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Photo: Ivan Samkov from Pexels

 

How, specifically, can the $1.9 trillion American Rescue Plan – a federal COVID-19 relief package — help child care?

Here are some new, national tools and reports that have good answers.

Infants and toddlers: Get details on the opportunities for infants and toddlers on Tuesday, March 30, 2021, at noon, when the Prenatal-to-3 Policy Impact Center will host a webinar. The policy impact center has also released a research brief that says in part: “The American Rescue Plan represents an unprecedented increase in funding for programs that improve the lives of families with young children. From the expanded child tax credit to economic stimulus payments and billions more in child care funding, this law provides a buffer for families, workers, caregivers, and child-serving organizations during an economic and public health emergency.”

The brief also explains how the American Rescue Plan ties into the impact center’s early childhood policy roadmap, which we blogged about here. The impact center is based at the University of Texas Austin’s LBJ School of Public Affairs.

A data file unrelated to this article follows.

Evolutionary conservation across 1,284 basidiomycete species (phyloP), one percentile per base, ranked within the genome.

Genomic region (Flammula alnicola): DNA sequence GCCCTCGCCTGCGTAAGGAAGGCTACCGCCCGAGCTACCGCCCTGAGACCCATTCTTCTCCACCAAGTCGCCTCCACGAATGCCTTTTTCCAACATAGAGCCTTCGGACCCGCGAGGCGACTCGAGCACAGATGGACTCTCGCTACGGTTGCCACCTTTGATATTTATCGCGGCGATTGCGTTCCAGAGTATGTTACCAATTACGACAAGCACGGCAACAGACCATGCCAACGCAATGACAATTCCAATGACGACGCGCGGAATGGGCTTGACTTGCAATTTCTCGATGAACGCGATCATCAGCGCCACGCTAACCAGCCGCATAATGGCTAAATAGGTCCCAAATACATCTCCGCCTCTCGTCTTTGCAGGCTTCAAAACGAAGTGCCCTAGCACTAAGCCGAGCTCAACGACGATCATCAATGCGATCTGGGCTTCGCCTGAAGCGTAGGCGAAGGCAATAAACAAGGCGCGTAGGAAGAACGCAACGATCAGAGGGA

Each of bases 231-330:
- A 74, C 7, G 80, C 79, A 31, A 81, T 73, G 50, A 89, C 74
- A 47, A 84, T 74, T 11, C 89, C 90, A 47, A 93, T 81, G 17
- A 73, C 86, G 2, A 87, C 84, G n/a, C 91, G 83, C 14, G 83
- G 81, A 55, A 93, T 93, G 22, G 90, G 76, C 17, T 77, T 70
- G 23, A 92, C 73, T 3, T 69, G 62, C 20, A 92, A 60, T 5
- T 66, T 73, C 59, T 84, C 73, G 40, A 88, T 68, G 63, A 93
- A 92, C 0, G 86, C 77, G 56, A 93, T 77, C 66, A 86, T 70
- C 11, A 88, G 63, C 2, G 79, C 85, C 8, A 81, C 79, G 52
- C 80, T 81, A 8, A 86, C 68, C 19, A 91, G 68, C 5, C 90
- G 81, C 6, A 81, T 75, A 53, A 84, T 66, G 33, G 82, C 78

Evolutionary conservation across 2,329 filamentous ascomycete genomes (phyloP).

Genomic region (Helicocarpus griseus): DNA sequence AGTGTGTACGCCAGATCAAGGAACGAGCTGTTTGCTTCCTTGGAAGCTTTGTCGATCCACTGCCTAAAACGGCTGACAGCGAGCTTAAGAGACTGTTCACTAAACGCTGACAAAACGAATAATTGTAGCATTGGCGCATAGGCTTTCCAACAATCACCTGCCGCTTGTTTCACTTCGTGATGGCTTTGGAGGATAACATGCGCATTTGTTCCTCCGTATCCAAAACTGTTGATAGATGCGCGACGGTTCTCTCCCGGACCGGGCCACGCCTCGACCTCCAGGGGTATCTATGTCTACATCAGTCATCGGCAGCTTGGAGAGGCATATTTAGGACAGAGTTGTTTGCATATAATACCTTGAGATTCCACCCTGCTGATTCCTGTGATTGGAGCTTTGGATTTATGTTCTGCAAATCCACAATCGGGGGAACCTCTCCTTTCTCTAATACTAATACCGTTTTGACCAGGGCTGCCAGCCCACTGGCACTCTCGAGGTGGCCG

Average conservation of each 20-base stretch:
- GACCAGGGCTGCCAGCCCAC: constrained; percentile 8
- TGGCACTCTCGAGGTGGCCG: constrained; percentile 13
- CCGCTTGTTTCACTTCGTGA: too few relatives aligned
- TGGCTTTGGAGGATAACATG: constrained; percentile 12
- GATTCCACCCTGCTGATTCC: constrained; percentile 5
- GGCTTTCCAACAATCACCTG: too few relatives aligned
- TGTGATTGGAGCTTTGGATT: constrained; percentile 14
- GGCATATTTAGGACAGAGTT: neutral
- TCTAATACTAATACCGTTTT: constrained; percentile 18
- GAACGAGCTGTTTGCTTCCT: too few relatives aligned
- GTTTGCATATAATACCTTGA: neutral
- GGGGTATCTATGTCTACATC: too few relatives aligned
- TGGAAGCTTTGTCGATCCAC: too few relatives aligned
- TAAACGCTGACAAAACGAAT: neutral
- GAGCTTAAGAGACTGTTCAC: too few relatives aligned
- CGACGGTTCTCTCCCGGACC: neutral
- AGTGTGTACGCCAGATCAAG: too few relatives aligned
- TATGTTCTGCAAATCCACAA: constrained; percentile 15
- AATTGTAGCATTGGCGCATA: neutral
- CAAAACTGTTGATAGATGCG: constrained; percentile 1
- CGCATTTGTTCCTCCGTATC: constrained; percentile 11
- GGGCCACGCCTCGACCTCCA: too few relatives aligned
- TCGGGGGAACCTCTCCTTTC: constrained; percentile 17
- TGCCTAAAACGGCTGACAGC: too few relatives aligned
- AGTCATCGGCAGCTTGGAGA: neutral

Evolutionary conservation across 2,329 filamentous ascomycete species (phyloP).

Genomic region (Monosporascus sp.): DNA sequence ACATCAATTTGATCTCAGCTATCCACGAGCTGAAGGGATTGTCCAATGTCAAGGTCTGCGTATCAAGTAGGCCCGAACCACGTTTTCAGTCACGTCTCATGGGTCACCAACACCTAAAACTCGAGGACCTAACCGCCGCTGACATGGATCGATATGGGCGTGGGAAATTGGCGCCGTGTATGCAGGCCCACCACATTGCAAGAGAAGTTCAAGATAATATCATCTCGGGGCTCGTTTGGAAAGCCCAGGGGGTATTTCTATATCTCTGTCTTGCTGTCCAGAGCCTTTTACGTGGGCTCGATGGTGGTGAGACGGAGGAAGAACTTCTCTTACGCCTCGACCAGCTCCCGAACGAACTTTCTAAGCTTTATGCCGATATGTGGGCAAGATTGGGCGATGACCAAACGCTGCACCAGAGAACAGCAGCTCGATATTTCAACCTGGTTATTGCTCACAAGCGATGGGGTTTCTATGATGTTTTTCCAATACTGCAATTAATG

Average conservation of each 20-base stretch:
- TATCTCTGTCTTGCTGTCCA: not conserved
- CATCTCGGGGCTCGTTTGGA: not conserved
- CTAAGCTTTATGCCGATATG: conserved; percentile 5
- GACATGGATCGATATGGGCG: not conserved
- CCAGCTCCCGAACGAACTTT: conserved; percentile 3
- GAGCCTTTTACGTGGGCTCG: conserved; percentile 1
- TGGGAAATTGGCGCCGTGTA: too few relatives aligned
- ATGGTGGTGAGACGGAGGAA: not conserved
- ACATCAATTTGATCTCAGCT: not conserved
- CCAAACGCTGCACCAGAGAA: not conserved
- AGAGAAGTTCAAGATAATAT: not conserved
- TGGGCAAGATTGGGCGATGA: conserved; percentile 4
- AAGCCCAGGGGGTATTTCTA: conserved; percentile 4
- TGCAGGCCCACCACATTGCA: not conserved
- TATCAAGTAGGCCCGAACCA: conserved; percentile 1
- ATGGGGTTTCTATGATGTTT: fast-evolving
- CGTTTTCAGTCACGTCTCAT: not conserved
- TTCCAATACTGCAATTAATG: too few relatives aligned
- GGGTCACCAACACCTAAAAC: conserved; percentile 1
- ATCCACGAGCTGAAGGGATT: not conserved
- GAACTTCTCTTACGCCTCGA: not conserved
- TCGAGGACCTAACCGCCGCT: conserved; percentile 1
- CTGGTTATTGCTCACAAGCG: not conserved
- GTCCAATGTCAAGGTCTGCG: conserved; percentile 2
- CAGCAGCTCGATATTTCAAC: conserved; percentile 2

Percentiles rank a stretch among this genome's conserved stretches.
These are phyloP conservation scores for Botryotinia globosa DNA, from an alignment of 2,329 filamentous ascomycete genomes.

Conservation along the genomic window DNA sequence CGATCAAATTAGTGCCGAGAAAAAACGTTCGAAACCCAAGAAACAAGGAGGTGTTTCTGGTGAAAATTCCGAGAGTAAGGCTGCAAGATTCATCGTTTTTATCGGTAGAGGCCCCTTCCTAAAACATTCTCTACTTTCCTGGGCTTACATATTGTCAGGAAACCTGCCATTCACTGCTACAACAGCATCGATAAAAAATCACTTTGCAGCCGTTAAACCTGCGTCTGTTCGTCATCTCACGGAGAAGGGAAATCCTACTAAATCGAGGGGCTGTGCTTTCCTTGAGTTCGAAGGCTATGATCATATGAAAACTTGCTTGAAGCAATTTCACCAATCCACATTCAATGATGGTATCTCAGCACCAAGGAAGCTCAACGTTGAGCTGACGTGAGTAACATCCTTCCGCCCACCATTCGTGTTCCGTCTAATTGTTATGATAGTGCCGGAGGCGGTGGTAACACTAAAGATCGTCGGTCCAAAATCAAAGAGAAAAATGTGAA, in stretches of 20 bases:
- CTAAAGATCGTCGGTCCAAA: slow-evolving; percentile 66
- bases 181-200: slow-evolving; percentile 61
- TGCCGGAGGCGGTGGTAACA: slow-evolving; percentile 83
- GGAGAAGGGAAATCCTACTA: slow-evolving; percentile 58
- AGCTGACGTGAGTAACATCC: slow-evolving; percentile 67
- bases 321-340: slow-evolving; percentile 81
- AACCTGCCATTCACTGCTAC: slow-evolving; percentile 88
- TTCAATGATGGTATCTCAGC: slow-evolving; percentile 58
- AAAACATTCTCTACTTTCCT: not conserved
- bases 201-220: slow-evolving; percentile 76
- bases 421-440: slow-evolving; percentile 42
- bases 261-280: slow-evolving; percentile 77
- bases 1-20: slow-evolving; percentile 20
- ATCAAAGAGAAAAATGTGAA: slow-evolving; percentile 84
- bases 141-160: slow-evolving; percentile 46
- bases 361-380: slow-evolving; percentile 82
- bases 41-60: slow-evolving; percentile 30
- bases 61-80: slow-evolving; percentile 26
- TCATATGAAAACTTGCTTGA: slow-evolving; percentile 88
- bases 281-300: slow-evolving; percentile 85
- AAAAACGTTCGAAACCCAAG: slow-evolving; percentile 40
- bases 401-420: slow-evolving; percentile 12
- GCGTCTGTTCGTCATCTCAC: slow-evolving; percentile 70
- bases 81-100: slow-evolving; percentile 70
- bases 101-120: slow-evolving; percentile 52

Fixing child care – and making it stronger than before: Last year, Opportunities Exchange, an early childhood nonprofit, published Louise Stoney’s article, “REINVENT vs. REBUILD: Let’s Fix the Child Care System.” Stoney, the co-founder of the Alliance for Early Childhood Finance, writes about the financial instability that early education and care programs have faced both before and during the pandemic. Stoney also recommends a “Child Care Come-Back Plan” that federal Covid funds could support. This plan explains how “public and private sector leaders” can “effectively lead a child care come-back effort” that includes provider-based technology, business coaching, and new rate setting strategies. (more…)

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“Over this past year, the devastating toll of the pandemic has underscored the critical importance of connecting what science is telling us to the lived experiences of people and communities.”

“Now, a year later, early childhood policies and services are at a critical inflection point—and the need to build a stronger ecosystem has never been more compelling. Longstanding concerns about fragile infrastructure and chronic funding constraints have been laid bare.”

“The science of early childhood development (and its underlying biology) continues to advance, and tenuous ‘systems’ that were in place to support families before the pandemic began need to be rethought, not just rebuilt. Early childhood policy must be about the foundations of both lifelong health and readiness to succeed in school. The reconstruction of a more robust ecosystem that forges stronger connections at the community level among primary health care (both physical and mental), early care and education, social services, child welfare, and financial supports is essential.”